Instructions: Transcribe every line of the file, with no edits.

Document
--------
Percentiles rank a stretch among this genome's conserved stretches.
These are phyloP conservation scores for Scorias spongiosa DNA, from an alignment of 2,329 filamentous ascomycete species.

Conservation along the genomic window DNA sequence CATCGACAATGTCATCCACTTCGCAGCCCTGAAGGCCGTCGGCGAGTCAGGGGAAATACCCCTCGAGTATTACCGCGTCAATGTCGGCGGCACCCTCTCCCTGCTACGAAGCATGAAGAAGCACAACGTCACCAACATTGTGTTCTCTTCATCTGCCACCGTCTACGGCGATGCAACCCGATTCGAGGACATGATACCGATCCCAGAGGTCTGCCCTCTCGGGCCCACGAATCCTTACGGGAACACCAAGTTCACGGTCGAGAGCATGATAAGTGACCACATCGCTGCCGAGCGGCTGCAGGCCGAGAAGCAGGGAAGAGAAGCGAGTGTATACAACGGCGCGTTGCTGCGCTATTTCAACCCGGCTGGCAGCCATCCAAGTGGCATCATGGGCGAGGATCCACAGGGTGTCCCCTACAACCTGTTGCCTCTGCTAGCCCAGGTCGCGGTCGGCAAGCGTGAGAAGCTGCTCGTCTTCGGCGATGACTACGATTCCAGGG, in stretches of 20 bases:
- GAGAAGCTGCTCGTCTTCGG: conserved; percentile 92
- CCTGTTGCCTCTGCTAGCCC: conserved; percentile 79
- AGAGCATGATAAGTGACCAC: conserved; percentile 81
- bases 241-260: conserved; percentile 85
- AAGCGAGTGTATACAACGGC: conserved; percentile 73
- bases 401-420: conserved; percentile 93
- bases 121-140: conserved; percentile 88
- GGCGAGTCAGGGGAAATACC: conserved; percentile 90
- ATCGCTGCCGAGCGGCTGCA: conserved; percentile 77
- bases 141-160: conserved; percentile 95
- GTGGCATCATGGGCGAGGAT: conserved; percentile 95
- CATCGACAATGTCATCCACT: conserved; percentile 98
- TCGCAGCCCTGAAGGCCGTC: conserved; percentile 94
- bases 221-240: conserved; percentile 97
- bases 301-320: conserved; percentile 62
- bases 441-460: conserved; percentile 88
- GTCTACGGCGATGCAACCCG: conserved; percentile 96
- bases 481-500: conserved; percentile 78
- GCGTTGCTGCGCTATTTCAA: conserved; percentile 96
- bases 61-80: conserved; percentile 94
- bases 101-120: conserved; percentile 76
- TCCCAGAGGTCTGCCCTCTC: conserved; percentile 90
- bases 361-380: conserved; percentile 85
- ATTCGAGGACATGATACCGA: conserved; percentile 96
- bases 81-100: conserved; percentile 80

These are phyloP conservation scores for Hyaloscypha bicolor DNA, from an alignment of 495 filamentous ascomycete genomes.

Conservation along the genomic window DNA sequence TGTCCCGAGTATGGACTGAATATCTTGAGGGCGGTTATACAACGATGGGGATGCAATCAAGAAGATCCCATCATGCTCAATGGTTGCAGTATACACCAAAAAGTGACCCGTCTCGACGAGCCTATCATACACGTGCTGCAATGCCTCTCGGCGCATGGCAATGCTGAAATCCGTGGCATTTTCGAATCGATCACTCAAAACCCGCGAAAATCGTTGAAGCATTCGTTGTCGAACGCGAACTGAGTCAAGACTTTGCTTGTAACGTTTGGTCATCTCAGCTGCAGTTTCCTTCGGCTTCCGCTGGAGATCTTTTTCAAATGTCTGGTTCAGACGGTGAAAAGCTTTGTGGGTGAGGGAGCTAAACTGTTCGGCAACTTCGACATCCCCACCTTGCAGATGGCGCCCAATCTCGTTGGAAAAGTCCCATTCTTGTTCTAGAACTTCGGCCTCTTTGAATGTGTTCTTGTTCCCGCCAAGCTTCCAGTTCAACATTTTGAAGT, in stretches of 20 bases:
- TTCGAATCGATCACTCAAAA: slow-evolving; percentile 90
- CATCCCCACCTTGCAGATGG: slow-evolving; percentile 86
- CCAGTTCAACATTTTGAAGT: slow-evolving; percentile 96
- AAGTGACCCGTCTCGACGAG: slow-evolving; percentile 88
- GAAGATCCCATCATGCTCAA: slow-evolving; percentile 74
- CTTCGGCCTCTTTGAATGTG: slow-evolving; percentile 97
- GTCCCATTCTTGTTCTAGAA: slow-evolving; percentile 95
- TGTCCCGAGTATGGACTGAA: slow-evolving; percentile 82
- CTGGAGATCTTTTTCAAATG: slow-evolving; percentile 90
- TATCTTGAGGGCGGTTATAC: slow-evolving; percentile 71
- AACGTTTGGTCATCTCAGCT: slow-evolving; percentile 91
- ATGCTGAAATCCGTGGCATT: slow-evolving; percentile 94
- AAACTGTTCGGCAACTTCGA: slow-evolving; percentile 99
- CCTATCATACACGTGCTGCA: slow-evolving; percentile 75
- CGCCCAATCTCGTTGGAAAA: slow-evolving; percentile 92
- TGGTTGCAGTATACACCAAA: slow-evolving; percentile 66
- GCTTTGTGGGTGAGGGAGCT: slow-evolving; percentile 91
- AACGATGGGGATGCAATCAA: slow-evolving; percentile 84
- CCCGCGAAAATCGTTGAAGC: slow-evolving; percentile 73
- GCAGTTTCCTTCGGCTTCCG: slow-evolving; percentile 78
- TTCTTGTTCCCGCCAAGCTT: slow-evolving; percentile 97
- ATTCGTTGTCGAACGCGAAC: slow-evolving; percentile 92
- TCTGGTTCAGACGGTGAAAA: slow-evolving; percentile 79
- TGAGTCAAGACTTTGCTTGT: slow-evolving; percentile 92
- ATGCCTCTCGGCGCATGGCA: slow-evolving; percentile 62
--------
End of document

Percentiles rank a stretch among this genome's conserved stretches.
These are phyloP conservation scores for Scorias spongiosa DNA, from an alignment of 2,329 filamentous ascomycete species.

Conservation along the genomic window DNA sequence CATCGACAATGTCATCCACTTCGCAGCCCTGAAGGCCGTCGGCGAGTCAGGGGAAATACCCCTCGAGTATTACCGCGTCAATGTCGGCGGCACCCTCTCCCTGCTACGAAGCATGAAGAAGCACAACGTCACCAACATTGTGTTCTCTTCATCTGCCACCGTCTACGGCGATGCAACCCGATTCGAGGACATGATACCGATCCCAGAGGTCTGCCCTCTCGGGCCCACGAATCCTTACGGGAACACCAAGTTCACGGTCGAGAGCATGATAAGTGACCACATCGCTGCCGAGCGGCTGCAGGCCGAGAAGCAGGGAAGAGAAGCGAGTGTATACAACGGCGCGTTGCTGCGCTATTTCAACCCGGCTGGCAGCCATCCAAGTGGCATCATGGGCGAGGATCCACAGGGTGTCCCCTACAACCTGTTGCCTCTGCTAGCCCAGGTCGCGGTCGGCAAGCGTGAGAAGCTGCTCGTCTTCGGCGATGACTACGATTCCAGGG, in stretches of 20 bases:
- GAGAAGCTGCTCGTCTTCGG: conserved; percentile 92
- CCTGTTGCCTCTGCTAGCCC: conserved; percentile 79
- AGAGCATGATAAGTGACCAC: conserved; percentile 81
- bases 241-260: conserved; percentile 85
- AAGCGAGTGTATACAACGGC: conserved; percentile 73
- bases 401-420: conserved; percentile 93
- bases 121-140: conserved; percentile 88
- GGCGAGTCAGGGGAAATACC: conserved; percentile 90
- ATCGCTGCCGAGCGGCTGCA: conserved; percentile 77
- bases 141-160: conserved; percentile 95
- GTGGCATCATGGGCGAGGAT: conserved; percentile 95
- CATCGACAATGTCATCCACT: conserved; percentile 98
- TCGCAGCCCTGAAGGCCGTC: conserved; percentile 94
- bases 221-240: conserved; percentile 97
- bases 301-320: conserved; percentile 62
- bases 441-460: conserved; percentile 88
- GTCTACGGCGATGCAACCCG: conserved; percentile 96
- bases 481-500: conserved; percentile 78
- GCGTTGCTGCGCTATTTCAA: conserved; percentile 96
- bases 61-80: conserved; percentile 94
- bases 101-120: conserved; percentile 76
- TCCCAGAGGTCTGCCCTCTC: conserved; percentile 90
- bases 361-380: conserved; percentile 85
- ATTCGAGGACATGATACCGA: conserved; percentile 96
- bases 81-100: conserved; percentile 80

These are phyloP conservation scores for Hyaloscypha bicolor DNA, from an alignment of 495 filamentous ascomycete genomes.

Conservation along the genomic window DNA sequence TGTCCCGAGTATGGACTGAATATCTTGAGGGCGGTTATACAACGATGGGGATGCAATCAAGAAGATCCCATCATGCTCAATGGTTGCAGTATACACCAAAAAGTGACCCGTCTCGACGAGCCTATCATACACGTGCTGCAATGCCTCTCGGCGCATGGCAATGCTGAAATCCGTGGCATTTTCGAATCGATCACTCAAAACCCGCGAAAATCGTTGAAGCATTCGTTGTCGAACGCGAACTGAGTCAAGACTTTGCTTGTAACGTTTGGTCATCTCAGCTGCAGTTTCCTTCGGCTTCCGCTGGAGATCTTTTTCAAATGTCTGGTTCAGACGGTGAAAAGCTTTGTGGGTGAGGGAGCTAAACTGTTCGGCAACTTCGACATCCCCACCTTGCAGATGGCGCCCAATCTCGTTGGAAAAGTCCCATTCTTGTTCTAGAACTTCGGCCTCTTTGAATGTGTTCTTGTTCCCGCCAAGCTTCCAGTTCAACATTTTGAAGT, in stretches of 20 bases:
- TTCGAATCGATCACTCAAAA: slow-evolving; percentile 90
- CATCCCCACCTTGCAGATGG: slow-evolving; percentile 86
- CCAGTTCAACATTTTGAAGT: slow-evolving; percentile 96
- AAGTGACCCGTCTCGACGAG: slow-evolving; percentile 88
- GAAGATCCCATCATGCTCAA: slow-evolving; percentile 74
- CTTCGGCCTCTTTGAATGTG: slow-evolving; percentile 97
- GTCCCATTCTTGTTCTAGAA: slow-evolving; percentile 95
- TGTCCCGAGTATGGACTGAA: slow-evolving; percentile 82
- CTGGAGATCTTTTTCAAATG: slow-evolving; percentile 90
- TATCTTGAGGGCGGTTATAC: slow-evolving; percentile 71
- AACGTTTGGTCATCTCAGCT: slow-evolving; percentile 91
- ATGCTGAAATCCGTGGCATT: slow-evolving; percentile 94
- AAACTGTTCGGCAACTTCGA: slow-evolving; percentile 99
- CCTATCATACACGTGCTGCA: slow-evolving; percentile 75
- CGCCCAATCTCGTTGGAAAA: slow-evolving; percentile 92
- TGGTTGCAGTATACACCAAA: slow-evolving; percentile 66
- GCTTTGTGGGTGAGGGAGCT: slow-evolving; percentile 91
- AACGATGGGGATGCAATCAA: slow-evolving; percentile 84
- CCCGCGAAAATCGTTGAAGC: slow-evolving; percentile 73
- GCAGTTTCCTTCGGCTTCCG: slow-evolving; percentile 78
- TTCTTGTTCCCGCCAAGCTT: slow-evolving; percentile 97
- ATTCGTTGTCGAACGCGAAC: slow-evolving; percentile 92
- TCTGGTTCAGACGGTGAAAA: slow-evolving; percentile 79
- TGAGTCAAGACTTTGCTTGT: slow-evolving; percentile 92
- ATGCCTCTCGGCGCATGGCA: slow-evolving; percentile 62